GAO: Program for Coast Guard’s new heavy polar icebreakers to cost $9.8 billion


The following is an excerpt of a report from the Government Accountability Office (GAO):

(WASHINGTON) — Since 1965, U.S. Coast Guard has been responsible for providing polar icebreaking capability for the United States. The Coast Guard has two active polar icebreakers, including one heavy polar icebreaker that is nearing the end of its expected service life. To maintain its polar icebreaking capability, the Coast Guard is seeking to acquire three new heavy polar icebreakers. The Coast Guard established the heavy polar icebreaker acquisition program in 2012 and anticipates delivery of the lead ship in 2023. In 2016, the Coast Guard established an integrated program office with the Navy to leverage the Navy's shipbuilding expertise for acquiring the icebreakers. The Coast Guard, as a component within the Department of Homeland Security (DHS), is generally required to follow DHS’s acquisition policies.

Section 122 of the National Defense Authorization Act for Fiscal Year 2018 included a provision for us to assess issues related to the procurement of new heavy polar icebreaker vessels. This report provides information on (1) the status of the Coast Guard’s and Navy’s efforts to acquire new heavy polar icebreakers and (2) how DHS, Coast Guard, and Navy are planning to manage and oversee the heavy polar icebreaker acquisition through an integrated program office.

We conducted this performance audit from January 2018 through April 2018 in accordance with generally accepted government auditing standards. Those standards require that we plan and perform the audit to obtain sufficient, appropriate evidence to provide a reasonable basis for our findings and conclusions based on our audit objectives. We believe that the evidence obtained provides a reasonable basis for our findings and conclusions based on our audit objectives.

In summary, we found:

• The Coast Guard and the Navy have agreed to manage the program using a tailored acquisition approach that generally follows the DHS acquisition framework, with the DHS undersecretary for management retaining final approval authority for all acquisition decision events. DHS oversees the heavy polar icebreaker program’s acquisition management activities, while the Coast Guard and the Navy share responsibilities for executing the acquisition through the integrated program office.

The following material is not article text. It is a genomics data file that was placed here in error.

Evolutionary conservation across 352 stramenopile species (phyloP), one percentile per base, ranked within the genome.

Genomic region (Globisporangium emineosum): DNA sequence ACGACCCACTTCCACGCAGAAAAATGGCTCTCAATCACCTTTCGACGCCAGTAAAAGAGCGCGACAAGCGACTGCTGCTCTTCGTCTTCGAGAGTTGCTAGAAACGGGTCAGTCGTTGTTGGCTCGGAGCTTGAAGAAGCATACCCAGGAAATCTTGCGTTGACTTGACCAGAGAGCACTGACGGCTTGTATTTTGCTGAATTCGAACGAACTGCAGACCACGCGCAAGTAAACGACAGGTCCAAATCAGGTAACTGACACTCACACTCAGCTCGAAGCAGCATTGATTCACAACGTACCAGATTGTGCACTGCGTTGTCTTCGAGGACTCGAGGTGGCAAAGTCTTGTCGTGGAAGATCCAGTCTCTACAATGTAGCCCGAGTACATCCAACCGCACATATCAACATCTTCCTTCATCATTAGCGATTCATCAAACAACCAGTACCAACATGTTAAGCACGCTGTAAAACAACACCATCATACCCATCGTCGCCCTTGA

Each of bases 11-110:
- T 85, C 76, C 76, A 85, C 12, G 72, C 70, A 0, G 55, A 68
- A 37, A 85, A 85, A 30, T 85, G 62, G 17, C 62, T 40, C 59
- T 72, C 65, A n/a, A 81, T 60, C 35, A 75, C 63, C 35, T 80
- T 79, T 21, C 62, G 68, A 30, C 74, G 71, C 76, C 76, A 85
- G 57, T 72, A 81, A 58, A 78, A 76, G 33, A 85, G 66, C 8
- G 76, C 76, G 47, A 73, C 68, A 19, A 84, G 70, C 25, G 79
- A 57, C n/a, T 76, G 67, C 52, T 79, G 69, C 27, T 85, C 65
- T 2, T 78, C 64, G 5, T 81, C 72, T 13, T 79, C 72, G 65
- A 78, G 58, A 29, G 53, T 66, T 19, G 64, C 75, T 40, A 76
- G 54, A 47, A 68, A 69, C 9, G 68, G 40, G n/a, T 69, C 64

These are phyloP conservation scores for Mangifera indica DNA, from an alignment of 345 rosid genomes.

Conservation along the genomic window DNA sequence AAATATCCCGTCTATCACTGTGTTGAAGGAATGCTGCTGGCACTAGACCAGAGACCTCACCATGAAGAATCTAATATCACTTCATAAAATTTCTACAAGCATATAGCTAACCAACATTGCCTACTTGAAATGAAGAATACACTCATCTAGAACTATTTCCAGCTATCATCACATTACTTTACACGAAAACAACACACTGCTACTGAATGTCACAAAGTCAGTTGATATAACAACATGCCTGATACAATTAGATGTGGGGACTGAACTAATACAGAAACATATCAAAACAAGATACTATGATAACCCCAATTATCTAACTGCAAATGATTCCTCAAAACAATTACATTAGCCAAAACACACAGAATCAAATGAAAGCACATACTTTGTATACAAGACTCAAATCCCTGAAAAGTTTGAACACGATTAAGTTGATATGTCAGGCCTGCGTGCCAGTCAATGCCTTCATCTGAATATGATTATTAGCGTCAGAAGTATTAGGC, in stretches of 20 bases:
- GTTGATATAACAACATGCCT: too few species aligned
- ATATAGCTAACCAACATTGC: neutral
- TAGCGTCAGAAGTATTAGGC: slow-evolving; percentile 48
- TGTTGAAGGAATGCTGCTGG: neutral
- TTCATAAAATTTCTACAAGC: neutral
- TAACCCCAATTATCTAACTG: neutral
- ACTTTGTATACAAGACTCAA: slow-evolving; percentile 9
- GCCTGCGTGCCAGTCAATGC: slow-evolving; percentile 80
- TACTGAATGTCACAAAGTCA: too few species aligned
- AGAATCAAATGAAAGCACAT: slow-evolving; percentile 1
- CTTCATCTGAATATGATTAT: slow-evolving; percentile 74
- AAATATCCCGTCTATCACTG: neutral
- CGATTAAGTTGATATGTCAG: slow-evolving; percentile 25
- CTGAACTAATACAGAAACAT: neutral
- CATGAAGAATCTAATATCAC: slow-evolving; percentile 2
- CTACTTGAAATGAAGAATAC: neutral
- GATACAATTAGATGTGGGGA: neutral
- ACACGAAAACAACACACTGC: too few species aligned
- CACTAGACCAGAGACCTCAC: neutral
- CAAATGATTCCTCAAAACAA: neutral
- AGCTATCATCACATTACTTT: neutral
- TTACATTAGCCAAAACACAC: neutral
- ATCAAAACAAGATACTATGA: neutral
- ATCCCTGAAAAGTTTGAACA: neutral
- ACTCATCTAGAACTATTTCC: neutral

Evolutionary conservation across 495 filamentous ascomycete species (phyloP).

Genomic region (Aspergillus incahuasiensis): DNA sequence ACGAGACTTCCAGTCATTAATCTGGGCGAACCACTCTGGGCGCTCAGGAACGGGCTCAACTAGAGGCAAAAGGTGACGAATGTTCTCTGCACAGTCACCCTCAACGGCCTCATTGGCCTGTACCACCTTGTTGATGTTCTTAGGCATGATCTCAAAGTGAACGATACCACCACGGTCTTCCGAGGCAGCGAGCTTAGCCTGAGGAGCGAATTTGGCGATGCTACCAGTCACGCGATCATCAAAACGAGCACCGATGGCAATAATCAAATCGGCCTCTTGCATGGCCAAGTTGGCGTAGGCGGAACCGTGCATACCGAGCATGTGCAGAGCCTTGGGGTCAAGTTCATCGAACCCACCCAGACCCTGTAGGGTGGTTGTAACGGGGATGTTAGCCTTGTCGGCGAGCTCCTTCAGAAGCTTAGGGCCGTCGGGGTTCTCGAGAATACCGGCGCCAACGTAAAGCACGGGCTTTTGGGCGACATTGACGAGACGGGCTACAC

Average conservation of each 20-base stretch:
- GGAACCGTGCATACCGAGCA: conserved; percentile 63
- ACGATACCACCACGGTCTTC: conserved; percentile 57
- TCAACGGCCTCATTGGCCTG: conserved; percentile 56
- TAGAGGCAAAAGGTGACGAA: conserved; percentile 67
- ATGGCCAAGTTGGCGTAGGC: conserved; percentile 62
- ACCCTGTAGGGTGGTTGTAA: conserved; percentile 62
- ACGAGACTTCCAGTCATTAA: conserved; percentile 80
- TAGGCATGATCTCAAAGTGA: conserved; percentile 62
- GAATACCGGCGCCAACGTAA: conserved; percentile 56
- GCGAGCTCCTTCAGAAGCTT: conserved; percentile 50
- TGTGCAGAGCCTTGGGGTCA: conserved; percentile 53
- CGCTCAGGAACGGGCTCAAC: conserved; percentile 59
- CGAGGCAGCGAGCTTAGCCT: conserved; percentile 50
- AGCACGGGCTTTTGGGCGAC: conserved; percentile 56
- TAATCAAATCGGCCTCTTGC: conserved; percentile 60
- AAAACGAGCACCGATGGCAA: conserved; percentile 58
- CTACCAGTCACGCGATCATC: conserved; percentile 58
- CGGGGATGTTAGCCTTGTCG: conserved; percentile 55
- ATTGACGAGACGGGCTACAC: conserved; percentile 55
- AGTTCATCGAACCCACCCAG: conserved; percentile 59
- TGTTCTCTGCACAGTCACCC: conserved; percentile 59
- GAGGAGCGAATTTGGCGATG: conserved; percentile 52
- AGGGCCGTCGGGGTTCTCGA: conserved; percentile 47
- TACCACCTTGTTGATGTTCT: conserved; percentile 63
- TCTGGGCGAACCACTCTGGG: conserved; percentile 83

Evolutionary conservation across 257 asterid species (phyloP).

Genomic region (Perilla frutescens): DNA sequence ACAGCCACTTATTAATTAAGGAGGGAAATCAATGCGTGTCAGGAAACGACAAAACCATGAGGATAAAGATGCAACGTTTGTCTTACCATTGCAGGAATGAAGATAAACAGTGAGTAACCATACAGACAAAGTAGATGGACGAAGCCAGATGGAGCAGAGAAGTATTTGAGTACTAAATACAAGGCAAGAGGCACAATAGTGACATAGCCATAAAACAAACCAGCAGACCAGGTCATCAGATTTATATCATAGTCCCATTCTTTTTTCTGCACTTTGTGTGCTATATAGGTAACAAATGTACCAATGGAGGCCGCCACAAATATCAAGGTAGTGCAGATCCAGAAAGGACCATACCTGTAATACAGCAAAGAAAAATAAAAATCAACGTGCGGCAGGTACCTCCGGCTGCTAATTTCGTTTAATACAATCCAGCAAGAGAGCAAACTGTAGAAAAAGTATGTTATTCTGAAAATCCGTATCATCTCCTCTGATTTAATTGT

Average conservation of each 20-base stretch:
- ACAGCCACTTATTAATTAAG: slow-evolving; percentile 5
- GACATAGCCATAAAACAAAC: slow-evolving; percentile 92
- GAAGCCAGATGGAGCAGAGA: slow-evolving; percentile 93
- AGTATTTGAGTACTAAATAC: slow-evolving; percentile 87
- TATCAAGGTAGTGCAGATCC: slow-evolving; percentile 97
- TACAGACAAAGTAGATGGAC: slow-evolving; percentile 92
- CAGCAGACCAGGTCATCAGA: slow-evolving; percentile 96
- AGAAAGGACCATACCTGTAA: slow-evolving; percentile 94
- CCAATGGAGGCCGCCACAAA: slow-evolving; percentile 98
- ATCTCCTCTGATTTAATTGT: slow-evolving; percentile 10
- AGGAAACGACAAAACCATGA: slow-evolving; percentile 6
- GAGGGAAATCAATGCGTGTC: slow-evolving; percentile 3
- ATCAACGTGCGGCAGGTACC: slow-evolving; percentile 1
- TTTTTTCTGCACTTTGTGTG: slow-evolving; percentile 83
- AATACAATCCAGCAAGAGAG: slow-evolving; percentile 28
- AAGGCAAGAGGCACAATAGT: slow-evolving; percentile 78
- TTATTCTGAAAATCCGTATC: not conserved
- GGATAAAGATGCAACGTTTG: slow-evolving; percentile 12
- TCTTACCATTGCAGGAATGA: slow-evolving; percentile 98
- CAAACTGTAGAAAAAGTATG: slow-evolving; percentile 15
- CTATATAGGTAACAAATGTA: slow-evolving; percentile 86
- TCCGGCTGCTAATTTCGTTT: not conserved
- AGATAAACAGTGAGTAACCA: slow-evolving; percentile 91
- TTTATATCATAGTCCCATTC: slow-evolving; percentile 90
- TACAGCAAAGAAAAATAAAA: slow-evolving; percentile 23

• In February 2017, the Coast Guard awarded contracts to five shipbuilders — then valued at approximately $4 million each — to examine major design cost drivers and technology risks for the program. Coast Guard officials stated these design studies help to mitigate the program’s schedule, cost, and technical risks by gaining knowledge before design and construction of the lead ship begins.
• DHS’s Acquisition Review Board approved the heavy polar icebreaker acquisition program’s baselines in February 2018, and the corresponding acquisition decision memorandum was signed in March 2018. The program’s cost baseline reflects a total program threshold cost — or the maximum amount the program should cost — of $9.827 billion, which includes acquisition, operations, and maintenance costs for the three heavy polar icebreakers over their entire 30-year life cycle. Our ongoing review of the heavy polar icebreaker program will examine the cost risks facing the program, including an assessment of the cost estimate’s reliability. Prior to setting the program baselines, the Coast Guard revised the program’s operational requirements to make the heavy polar icebreakers more affordable, and the revisions included adjusting the range of operating temperatures; reducing science and survey requirements; and adding space, weight, and power reservations for Navy equipment.
• In March 2018, the Navy released the solicitation for the program’s design and construction contract. The Navy anticipates awarding the contract to a single shipbuilder in third quarter of fiscal year 2019 with the $150 million in appropriations it received in fiscal year 2017.

We reviewed program acquisition documents, including the life-cycle cost estimate, solicitation documents, and requirements documents. We also reviewed DHS’s, Coast Guard’s, and Navy’s acquisition policies; agreements between DHS, Coast Guard, and Navy for the integrated program office; the Federal Acquisition Regulation; Defense Federal Acquisition Regulation Supplement; and the Department of Homeland Security Acquisition Regulation. We also conducted interviews with knowledgeable Coast Guard and Navy officials.

The enclosed briefing contains additional information on our findings. We are not making any recommendations at this time. We will assess the procurement of the new heavy polar icebreaker vessels as part of our ongoing work.

Click here to read the complete report.

By Professional Mariner Staff